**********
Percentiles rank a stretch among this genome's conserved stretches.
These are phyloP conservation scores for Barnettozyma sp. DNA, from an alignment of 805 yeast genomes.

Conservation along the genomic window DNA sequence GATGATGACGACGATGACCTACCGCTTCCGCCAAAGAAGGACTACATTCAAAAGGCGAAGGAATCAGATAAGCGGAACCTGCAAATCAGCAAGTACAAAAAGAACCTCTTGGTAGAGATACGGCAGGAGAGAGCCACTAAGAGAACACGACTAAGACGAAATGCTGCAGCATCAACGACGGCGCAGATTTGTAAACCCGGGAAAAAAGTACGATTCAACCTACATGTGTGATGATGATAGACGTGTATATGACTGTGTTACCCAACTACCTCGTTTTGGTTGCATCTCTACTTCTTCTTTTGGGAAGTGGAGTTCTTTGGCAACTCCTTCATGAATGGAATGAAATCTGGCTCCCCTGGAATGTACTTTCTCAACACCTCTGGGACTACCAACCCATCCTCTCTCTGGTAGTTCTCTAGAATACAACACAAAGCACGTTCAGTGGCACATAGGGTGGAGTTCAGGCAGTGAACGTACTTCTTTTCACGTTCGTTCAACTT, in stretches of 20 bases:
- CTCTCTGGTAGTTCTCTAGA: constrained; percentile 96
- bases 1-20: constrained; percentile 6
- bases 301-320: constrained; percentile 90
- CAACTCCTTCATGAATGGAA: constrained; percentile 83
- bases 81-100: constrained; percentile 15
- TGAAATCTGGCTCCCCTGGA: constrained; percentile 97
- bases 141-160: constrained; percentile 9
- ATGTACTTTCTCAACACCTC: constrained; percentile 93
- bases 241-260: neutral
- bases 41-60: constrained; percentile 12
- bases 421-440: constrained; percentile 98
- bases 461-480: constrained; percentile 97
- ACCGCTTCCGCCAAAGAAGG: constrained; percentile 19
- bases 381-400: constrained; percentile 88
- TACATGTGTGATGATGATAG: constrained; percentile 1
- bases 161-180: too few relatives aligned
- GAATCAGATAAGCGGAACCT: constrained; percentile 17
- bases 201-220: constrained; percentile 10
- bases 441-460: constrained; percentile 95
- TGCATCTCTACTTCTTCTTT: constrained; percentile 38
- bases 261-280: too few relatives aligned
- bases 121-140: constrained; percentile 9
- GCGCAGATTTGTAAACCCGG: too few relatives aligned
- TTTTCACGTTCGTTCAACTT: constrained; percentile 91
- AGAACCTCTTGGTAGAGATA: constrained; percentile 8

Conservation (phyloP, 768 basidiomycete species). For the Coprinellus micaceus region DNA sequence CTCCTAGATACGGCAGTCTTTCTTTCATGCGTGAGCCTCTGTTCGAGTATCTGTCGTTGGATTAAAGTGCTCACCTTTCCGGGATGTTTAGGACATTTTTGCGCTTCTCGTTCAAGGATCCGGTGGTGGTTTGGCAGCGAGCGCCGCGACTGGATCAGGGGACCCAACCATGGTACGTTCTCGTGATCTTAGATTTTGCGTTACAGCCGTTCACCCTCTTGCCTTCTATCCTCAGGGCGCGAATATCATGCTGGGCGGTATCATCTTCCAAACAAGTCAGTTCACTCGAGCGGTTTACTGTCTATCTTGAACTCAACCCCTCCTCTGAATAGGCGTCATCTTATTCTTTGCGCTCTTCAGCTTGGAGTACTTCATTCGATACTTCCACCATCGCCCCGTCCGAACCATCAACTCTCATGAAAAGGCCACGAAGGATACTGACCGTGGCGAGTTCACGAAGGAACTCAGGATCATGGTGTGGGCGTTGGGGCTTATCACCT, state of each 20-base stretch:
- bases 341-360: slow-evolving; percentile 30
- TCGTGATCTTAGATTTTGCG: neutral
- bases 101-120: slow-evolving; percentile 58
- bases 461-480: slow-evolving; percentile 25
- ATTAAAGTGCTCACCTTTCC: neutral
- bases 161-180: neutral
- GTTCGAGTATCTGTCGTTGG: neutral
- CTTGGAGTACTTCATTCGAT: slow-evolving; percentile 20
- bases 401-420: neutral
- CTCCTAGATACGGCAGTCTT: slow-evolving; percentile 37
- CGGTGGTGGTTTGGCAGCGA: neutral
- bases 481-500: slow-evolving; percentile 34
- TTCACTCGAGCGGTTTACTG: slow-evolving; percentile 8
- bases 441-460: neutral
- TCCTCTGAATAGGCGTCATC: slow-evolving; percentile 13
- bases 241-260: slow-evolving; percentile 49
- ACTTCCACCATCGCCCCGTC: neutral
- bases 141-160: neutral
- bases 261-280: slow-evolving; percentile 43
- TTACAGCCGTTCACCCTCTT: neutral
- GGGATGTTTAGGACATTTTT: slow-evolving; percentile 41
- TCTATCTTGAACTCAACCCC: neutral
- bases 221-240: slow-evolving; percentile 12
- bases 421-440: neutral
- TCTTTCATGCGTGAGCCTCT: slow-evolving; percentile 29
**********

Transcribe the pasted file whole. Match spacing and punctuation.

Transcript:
Percentiles rank a stretch among this genome's conserved stretches.
These are phyloP conservation scores for Barnettozyma sp. DNA, from an alignment of 805 yeast genomes.

Conservation along the genomic window DNA sequence GATGATGACGACGATGACCTACCGCTTCCGCCAAAGAAGGACTACATTCAAAAGGCGAAGGAATCAGATAAGCGGAACCTGCAAATCAGCAAGTACAAAAAGAACCTCTTGGTAGAGATACGGCAGGAGAGAGCCACTAAGAGAACACGACTAAGACGAAATGCTGCAGCATCAACGACGGCGCAGATTTGTAAACCCGGGAAAAAAGTACGATTCAACCTACATGTGTGATGATGATAGACGTGTATATGACTGTGTTACCCAACTACCTCGTTTTGGTTGCATCTCTACTTCTTCTTTTGGGAAGTGGAGTTCTTTGGCAACTCCTTCATGAATGGAATGAAATCTGGCTCCCCTGGAATGTACTTTCTCAACACCTCTGGGACTACCAACCCATCCTCTCTCTGGTAGTTCTCTAGAATACAACACAAAGCACGTTCAGTGGCACATAGGGTGGAGTTCAGGCAGTGAACGTACTTCTTTTCACGTTCGTTCAACTT, in stretches of 20 bases:
- CTCTCTGGTAGTTCTCTAGA: constrained; percentile 96
- bases 1-20: constrained; percentile 6
- bases 301-320: constrained; percentile 90
- CAACTCCTTCATGAATGGAA: constrained; percentile 83
- bases 81-100: constrained; percentile 15
- TGAAATCTGGCTCCCCTGGA: constrained; percentile 97
- bases 141-160: constrained; percentile 9
- ATGTACTTTCTCAACACCTC: constrained; percentile 93
- bases 241-260: neutral
- bases 41-60: constrained; percentile 12
- bases 421-440: constrained; percentile 98
- bases 461-480: constrained; percentile 97
- ACCGCTTCCGCCAAAGAAGG: constrained; percentile 19
- bases 381-400: constrained; percentile 88
- TACATGTGTGATGATGATAG: constrained; percentile 1
- bases 161-180: too few relatives aligned
- GAATCAGATAAGCGGAACCT: constrained; percentile 17
- bases 201-220: constrained; percentile 10
- bases 441-460: constrained; percentile 95
- TGCATCTCTACTTCTTCTTT: constrained; percentile 38
- bases 261-280: too few relatives aligned
- bases 121-140: constrained; percentile 9
- GCGCAGATTTGTAAACCCGG: too few relatives aligned
- TTTTCACGTTCGTTCAACTT: constrained; percentile 91
- AGAACCTCTTGGTAGAGATA: constrained; percentile 8

Conservation (phyloP, 768 basidiomycete species). For the Coprinellus micaceus region DNA sequence CTCCTAGATACGGCAGTCTTTCTTTCATGCGTGAGCCTCTGTTCGAGTATCTGTCGTTGGATTAAAGTGCTCACCTTTCCGGGATGTTTAGGACATTTTTGCGCTTCTCGTTCAAGGATCCGGTGGTGGTTTGGCAGCGAGCGCCGCGACTGGATCAGGGGACCCAACCATGGTACGTTCTCGTGATCTTAGATTTTGCGTTACAGCCGTTCACCCTCTTGCCTTCTATCCTCAGGGCGCGAATATCATGCTGGGCGGTATCATCTTCCAAACAAGTCAGTTCACTCGAGCGGTTTACTGTCTATCTTGAACTCAACCCCTCCTCTGAATAGGCGTCATCTTATTCTTTGCGCTCTTCAGCTTGGAGTACTTCATTCGATACTTCCACCATCGCCCCGTCCGAACCATCAACTCTCATGAAAAGGCCACGAAGGATACTGACCGTGGCGAGTTCACGAAGGAACTCAGGATCATGGTGTGGGCGTTGGGGCTTATCACCT, state of each 20-base stretch:
- bases 341-360: slow-evolving; percentile 30
- TCGTGATCTTAGATTTTGCG: neutral
- bases 101-120: slow-evolving; percentile 58
- bases 461-480: slow-evolving; percentile 25
- ATTAAAGTGCTCACCTTTCC: neutral
- bases 161-180: neutral
- GTTCGAGTATCTGTCGTTGG: neutral
- CTTGGAGTACTTCATTCGAT: slow-evolving; percentile 20
- bases 401-420: neutral
- CTCCTAGATACGGCAGTCTT: slow-evolving; percentile 37
- CGGTGGTGGTTTGGCAGCGA: neutral
- bases 481-500: slow-evolving; percentile 34
- TTCACTCGAGCGGTTTACTG: slow-evolving; percentile 8
- bases 441-460: neutral
- TCCTCTGAATAGGCGTCATC: slow-evolving; percentile 13
- bases 241-260: slow-evolving; percentile 49
- ACTTCCACCATCGCCCCGTC: neutral
- bases 141-160: neutral
- bases 261-280: slow-evolving; percentile 43
- TTACAGCCGTTCACCCTCTT: neutral
- GGGATGTTTAGGACATTTTT: slow-evolving; percentile 41
- TCTATCTTGAACTCAACCCC: neutral
- bases 221-240: slow-evolving; percentile 12
- bases 421-440: neutral
- TCTTTCATGCGTGAGCCTCT: slow-evolving; percentile 29